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Climate Scientists Predict Malaria Epidemics In Advance

illustration only
by Staff Writers
Paris (AFP) Feb 01, 2006
Big outbreaks of malaria can be predicted several months in advance by a look at the weather, says a study published on Thursday in Nature, the British science weekly.

Weather forecasters built a computer model of Botswana's rainfall patterns and factored in the lifecycle of the mosquito, which carries the parasite that causes malaria.

The model successfully predicted local epidemics of malaria from 1982 to 2002, with a lead time of up to five months.

Epidemics of malaria are typically triggered after heavy rainfall which forms puddles in which mosquitos breed.

These outbreaks account for only a small percentage for the estimated 500 million cases of malaria that occur each year, more than a million of which are fatal. Endemic malaria -- a term for a constant rate of incidence rather than a sudden rash of them -- accounts for the remainder.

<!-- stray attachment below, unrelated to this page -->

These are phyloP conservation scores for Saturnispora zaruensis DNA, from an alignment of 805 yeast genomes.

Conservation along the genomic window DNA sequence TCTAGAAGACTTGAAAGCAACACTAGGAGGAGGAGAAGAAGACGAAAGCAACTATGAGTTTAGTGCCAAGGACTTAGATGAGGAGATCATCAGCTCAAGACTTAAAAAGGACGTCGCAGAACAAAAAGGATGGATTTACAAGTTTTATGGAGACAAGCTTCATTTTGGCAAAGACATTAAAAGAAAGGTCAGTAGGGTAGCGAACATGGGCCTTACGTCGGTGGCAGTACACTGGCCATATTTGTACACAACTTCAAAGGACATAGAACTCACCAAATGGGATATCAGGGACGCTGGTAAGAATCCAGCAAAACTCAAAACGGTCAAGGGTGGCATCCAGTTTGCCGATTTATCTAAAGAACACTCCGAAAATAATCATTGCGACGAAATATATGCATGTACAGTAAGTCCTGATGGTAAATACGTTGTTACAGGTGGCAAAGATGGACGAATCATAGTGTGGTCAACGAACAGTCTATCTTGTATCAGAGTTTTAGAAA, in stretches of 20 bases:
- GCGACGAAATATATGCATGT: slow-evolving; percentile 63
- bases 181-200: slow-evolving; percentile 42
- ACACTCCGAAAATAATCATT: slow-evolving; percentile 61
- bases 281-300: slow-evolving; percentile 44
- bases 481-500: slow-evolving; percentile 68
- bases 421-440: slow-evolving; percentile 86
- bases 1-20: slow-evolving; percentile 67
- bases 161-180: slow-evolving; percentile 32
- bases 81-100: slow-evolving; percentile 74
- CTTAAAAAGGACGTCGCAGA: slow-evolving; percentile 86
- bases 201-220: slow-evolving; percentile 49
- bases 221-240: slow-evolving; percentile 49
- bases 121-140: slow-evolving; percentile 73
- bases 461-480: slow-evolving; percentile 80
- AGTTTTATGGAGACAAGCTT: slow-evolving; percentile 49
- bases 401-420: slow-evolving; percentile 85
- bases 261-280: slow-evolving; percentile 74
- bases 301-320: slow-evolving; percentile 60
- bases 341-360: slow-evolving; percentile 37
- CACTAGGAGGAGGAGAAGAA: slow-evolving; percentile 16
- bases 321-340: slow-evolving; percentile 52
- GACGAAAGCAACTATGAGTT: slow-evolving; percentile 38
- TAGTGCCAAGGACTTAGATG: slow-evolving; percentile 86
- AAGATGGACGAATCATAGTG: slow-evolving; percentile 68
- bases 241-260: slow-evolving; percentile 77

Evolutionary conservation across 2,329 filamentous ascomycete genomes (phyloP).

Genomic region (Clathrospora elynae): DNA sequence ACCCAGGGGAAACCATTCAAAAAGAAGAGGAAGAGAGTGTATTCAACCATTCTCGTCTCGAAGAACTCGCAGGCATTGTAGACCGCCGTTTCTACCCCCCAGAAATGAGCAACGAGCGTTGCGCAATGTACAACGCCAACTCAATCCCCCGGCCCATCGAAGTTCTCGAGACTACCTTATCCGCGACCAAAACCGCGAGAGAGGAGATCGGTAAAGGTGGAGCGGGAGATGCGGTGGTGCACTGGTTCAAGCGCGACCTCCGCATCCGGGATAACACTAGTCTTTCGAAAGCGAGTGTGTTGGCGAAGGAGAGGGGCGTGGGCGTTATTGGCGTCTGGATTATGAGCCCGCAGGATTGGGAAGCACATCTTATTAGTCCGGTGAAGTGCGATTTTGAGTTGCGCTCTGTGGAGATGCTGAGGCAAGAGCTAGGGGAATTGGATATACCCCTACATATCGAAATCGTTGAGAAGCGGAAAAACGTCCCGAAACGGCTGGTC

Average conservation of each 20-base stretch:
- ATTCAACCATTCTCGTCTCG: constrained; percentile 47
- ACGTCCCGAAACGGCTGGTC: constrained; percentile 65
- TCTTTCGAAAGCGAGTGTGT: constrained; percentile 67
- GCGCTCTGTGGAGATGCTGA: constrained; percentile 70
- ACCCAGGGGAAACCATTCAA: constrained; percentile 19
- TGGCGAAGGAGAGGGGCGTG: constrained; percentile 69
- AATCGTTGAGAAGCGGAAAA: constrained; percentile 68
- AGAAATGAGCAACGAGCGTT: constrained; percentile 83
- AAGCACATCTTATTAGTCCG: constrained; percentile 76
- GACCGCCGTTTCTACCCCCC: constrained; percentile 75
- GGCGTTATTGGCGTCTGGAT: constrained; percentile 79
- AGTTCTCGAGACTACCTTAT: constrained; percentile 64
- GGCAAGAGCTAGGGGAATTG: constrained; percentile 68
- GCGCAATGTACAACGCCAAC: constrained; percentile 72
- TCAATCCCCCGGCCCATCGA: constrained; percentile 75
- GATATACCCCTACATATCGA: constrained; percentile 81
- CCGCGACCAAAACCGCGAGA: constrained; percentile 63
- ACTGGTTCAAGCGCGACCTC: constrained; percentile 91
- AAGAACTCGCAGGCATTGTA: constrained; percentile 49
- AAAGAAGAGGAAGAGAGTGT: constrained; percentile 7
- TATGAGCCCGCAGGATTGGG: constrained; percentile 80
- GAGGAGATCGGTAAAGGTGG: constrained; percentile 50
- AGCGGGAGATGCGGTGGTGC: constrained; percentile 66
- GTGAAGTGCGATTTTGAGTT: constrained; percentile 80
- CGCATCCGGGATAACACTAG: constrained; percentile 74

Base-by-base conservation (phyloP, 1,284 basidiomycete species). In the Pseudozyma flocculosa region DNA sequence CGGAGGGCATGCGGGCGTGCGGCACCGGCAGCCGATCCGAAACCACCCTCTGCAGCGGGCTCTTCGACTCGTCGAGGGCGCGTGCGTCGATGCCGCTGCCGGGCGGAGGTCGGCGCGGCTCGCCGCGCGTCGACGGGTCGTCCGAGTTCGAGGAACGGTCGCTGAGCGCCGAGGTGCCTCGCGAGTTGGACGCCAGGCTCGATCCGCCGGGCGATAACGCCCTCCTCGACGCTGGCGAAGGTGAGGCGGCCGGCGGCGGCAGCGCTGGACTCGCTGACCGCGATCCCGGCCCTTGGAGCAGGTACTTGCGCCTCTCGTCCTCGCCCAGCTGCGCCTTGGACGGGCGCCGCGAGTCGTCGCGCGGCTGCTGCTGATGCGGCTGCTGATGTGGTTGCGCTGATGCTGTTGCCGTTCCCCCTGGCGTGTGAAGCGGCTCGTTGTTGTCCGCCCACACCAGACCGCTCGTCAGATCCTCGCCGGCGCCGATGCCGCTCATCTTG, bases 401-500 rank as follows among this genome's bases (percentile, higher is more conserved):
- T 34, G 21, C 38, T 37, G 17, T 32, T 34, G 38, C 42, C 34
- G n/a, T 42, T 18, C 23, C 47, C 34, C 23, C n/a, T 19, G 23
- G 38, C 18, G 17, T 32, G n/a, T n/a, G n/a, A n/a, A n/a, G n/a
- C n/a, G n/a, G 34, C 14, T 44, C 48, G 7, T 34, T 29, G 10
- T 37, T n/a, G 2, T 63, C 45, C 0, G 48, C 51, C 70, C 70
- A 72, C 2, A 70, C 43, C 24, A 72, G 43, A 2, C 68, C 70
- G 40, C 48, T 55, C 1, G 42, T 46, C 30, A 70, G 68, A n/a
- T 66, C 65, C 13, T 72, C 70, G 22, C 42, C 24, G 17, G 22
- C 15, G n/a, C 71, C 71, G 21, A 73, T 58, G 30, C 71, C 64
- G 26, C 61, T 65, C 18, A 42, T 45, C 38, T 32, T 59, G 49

However, epidemic malaria can inflict a inordinately high toll in some parts of Africa.

They also strain slender health budgets because of the sudden demand on hospitals and doctors and the rush to buy medicines, insecticides and mosquito nets.

Getting an early warning should save lives and money, for health watchdogs can time insecticide spraying and public-awareness campaigns more effectively.

The DEMETER model, devised by a team led by Tim Palmer of the European Centre for Medium Range Weather Forecasts, located in Reading, southern England, crunches data on atmospheric and sea temperatures and precipitation across southern Africa and the Indian and Atlantic Oceans.

Botswana was picked for the test as it is on the fringes of a desert and has a highly varied season of rainfall. Rain is concentrated from November to March but this can vary enormously from year to year.

Source: Agence France-Presse

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